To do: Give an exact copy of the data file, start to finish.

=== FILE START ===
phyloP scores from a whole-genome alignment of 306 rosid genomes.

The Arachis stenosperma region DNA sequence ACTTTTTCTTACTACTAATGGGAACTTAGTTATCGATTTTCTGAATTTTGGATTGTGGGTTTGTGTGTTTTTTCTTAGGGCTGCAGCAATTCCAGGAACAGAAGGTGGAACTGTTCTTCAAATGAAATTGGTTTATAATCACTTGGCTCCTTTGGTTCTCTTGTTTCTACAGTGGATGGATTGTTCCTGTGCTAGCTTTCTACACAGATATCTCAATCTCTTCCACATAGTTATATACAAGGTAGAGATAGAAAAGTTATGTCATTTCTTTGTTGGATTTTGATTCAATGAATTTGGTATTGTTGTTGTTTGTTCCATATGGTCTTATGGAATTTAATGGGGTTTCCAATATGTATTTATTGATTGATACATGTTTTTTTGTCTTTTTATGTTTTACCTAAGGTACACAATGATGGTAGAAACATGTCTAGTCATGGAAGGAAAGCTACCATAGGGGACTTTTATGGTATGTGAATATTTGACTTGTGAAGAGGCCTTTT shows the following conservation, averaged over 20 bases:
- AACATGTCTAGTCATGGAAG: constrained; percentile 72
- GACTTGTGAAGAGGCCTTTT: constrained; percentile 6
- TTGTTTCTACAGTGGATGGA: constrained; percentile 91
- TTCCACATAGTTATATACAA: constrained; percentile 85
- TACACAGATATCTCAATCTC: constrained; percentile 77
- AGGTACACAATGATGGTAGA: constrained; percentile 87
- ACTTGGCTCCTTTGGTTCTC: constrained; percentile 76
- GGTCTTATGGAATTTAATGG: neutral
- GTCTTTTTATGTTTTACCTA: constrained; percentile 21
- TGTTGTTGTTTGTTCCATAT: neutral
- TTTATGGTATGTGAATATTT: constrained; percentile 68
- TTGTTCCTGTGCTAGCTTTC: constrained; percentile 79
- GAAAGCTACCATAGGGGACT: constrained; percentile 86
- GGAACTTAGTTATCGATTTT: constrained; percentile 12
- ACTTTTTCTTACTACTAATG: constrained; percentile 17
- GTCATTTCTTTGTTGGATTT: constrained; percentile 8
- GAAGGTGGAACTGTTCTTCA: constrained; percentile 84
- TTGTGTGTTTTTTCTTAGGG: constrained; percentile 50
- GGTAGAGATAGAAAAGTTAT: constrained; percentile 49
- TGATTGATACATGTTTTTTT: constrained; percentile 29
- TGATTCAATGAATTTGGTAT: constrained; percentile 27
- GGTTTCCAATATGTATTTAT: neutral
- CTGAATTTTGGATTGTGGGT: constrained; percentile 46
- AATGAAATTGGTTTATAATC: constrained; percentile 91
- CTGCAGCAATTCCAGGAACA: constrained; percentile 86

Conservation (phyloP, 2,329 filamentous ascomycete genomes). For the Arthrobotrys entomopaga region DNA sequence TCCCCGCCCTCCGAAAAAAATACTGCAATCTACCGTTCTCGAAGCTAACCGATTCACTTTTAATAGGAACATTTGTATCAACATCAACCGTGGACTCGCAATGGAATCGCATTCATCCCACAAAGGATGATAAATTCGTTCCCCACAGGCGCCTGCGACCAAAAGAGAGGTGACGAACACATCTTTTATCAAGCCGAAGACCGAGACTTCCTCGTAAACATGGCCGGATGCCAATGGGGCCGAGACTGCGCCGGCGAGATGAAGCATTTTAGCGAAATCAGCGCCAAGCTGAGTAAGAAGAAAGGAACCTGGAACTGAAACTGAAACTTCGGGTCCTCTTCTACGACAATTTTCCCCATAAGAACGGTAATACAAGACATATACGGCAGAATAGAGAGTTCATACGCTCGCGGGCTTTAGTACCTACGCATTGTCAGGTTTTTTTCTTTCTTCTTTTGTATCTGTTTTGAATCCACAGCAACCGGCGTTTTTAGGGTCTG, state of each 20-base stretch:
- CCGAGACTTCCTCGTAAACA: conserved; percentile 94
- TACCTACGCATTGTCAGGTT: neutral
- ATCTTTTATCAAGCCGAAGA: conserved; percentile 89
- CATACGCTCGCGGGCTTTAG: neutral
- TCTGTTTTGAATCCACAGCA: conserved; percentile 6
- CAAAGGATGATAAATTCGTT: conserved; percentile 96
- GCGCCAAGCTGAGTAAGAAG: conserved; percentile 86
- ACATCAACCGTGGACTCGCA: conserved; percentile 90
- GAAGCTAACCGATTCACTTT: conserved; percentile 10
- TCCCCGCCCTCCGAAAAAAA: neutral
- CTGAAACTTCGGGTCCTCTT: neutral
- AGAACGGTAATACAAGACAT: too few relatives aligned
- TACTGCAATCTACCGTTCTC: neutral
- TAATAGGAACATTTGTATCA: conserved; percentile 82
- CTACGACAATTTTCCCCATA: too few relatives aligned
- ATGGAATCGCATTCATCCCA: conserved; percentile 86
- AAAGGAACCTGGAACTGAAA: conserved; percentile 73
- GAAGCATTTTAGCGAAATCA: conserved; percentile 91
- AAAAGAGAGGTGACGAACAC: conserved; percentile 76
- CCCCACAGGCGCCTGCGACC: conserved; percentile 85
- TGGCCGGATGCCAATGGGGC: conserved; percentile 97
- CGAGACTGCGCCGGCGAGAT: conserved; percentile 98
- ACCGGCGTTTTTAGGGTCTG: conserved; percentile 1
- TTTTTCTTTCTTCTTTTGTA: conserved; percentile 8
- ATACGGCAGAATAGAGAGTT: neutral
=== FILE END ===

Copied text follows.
phyloP scores from a whole-genome alignment of 306 rosid genomes.

The Arachis stenosperma region DNA sequence ACTTTTTCTTACTACTAATGGGAACTTAGTTATCGATTTTCTGAATTTTGGATTGTGGGTTTGTGTGTTTTTTCTTAGGGCTGCAGCAATTCCAGGAACAGAAGGTGGAACTGTTCTTCAAATGAAATTGGTTTATAATCACTTGGCTCCTTTGGTTCTCTTGTTTCTACAGTGGATGGATTGTTCCTGTGCTAGCTTTCTACACAGATATCTCAATCTCTTCCACATAGTTATATACAAGGTAGAGATAGAAAAGTTATGTCATTTCTTTGTTGGATTTTGATTCAATGAATTTGGTATTGTTGTTGTTTGTTCCATATGGTCTTATGGAATTTAATGGGGTTTCCAATATGTATTTATTGATTGATACATGTTTTTTTGTCTTTTTATGTTTTACCTAAGGTACACAATGATGGTAGAAACATGTCTAGTCATGGAAGGAAAGCTACCATAGGGGACTTTTATGGTATGTGAATATTTGACTTGTGAAGAGGCCTTTT shows the following conservation, averaged over 20 bases:
- AACATGTCTAGTCATGGAAG: constrained; percentile 72
- GACTTGTGAAGAGGCCTTTT: constrained; percentile 6
- TTGTTTCTACAGTGGATGGA: constrained; percentile 91
- TTCCACATAGTTATATACAA: constrained; percentile 85
- TACACAGATATCTCAATCTC: constrained; percentile 77
- AGGTACACAATGATGGTAGA: constrained; percentile 87
- ACTTGGCTCCTTTGGTTCTC: constrained; percentile 76
- GGTCTTATGGAATTTAATGG: neutral
- GTCTTTTTATGTTTTACCTA: constrained; percentile 21
- TGTTGTTGTTTGTTCCATAT: neutral
- TTTATGGTATGTGAATATTT: constrained; percentile 68
- TTGTTCCTGTGCTAGCTTTC: constrained; percentile 79
- GAAAGCTACCATAGGGGACT: constrained; percentile 86
- GGAACTTAGTTATCGATTTT: constrained; percentile 12
- ACTTTTTCTTACTACTAATG: constrained; percentile 17
- GTCATTTCTTTGTTGGATTT: constrained; percentile 8
- GAAGGTGGAACTGTTCTTCA: constrained; percentile 84
- TTGTGTGTTTTTTCTTAGGG: constrained; percentile 50
- GGTAGAGATAGAAAAGTTAT: constrained; percentile 49
- TGATTGATACATGTTTTTTT: constrained; percentile 29
- TGATTCAATGAATTTGGTAT: constrained; percentile 27
- GGTTTCCAATATGTATTTAT: neutral
- CTGAATTTTGGATTGTGGGT: constrained; percentile 46
- AATGAAATTGGTTTATAATC: constrained; percentile 91
- CTGCAGCAATTCCAGGAACA: constrained; percentile 86

Conservation (phyloP, 2,329 filamentous ascomycete genomes). For the Arthrobotrys entomopaga region DNA sequence TCCCCGCCCTCCGAAAAAAATACTGCAATCTACCGTTCTCGAAGCTAACCGATTCACTTTTAATAGGAACATTTGTATCAACATCAACCGTGGACTCGCAATGGAATCGCATTCATCCCACAAAGGATGATAAATTCGTTCCCCACAGGCGCCTGCGACCAAAAGAGAGGTGACGAACACATCTTTTATCAAGCCGAAGACCGAGACTTCCTCGTAAACATGGCCGGATGCCAATGGGGCCGAGACTGCGCCGGCGAGATGAAGCATTTTAGCGAAATCAGCGCCAAGCTGAGTAAGAAGAAAGGAACCTGGAACTGAAACTGAAACTTCGGGTCCTCTTCTACGACAATTTTCCCCATAAGAACGGTAATACAAGACATATACGGCAGAATAGAGAGTTCATACGCTCGCGGGCTTTAGTACCTACGCATTGTCAGGTTTTTTTCTTTCTTCTTTTGTATCTGTTTTGAATCCACAGCAACCGGCGTTTTTAGGGTCTG, state of each 20-base stretch:
- CCGAGACTTCCTCGTAAACA: conserved; percentile 94
- TACCTACGCATTGTCAGGTT: neutral
- ATCTTTTATCAAGCCGAAGA: conserved; percentile 89
- CATACGCTCGCGGGCTTTAG: neutral
- TCTGTTTTGAATCCACAGCA: conserved; percentile 6
- CAAAGGATGATAAATTCGTT: conserved; percentile 96
- GCGCCAAGCTGAGTAAGAAG: conserved; percentile 86
- ACATCAACCGTGGACTCGCA: conserved; percentile 90
- GAAGCTAACCGATTCACTTT: conserved; percentile 10
- TCCCCGCCCTCCGAAAAAAA: neutral
- CTGAAACTTCGGGTCCTCTT: neutral
- AGAACGGTAATACAAGACAT: too few relatives aligned
- TACTGCAATCTACCGTTCTC: neutral
- TAATAGGAACATTTGTATCA: conserved; percentile 82
- CTACGACAATTTTCCCCATA: too few relatives aligned
- ATGGAATCGCATTCATCCCA: conserved; percentile 86
- AAAGGAACCTGGAACTGAAA: conserved; percentile 73
- GAAGCATTTTAGCGAAATCA: conserved; percentile 91
- AAAAGAGAGGTGACGAACAC: conserved; percentile 76
- CCCCACAGGCGCCTGCGACC: conserved; percentile 85
- TGGCCGGATGCCAATGGGGC: conserved; percentile 97
- CGAGACTGCGCCGGCGAGAT: conserved; percentile 98
- ACCGGCGTTTTTAGGGTCTG: conserved; percentile 1
- TTTTTCTTTCTTCTTTTGTA: conserved; percentile 8
- ATACGGCAGAATAGAGAGTT: neutral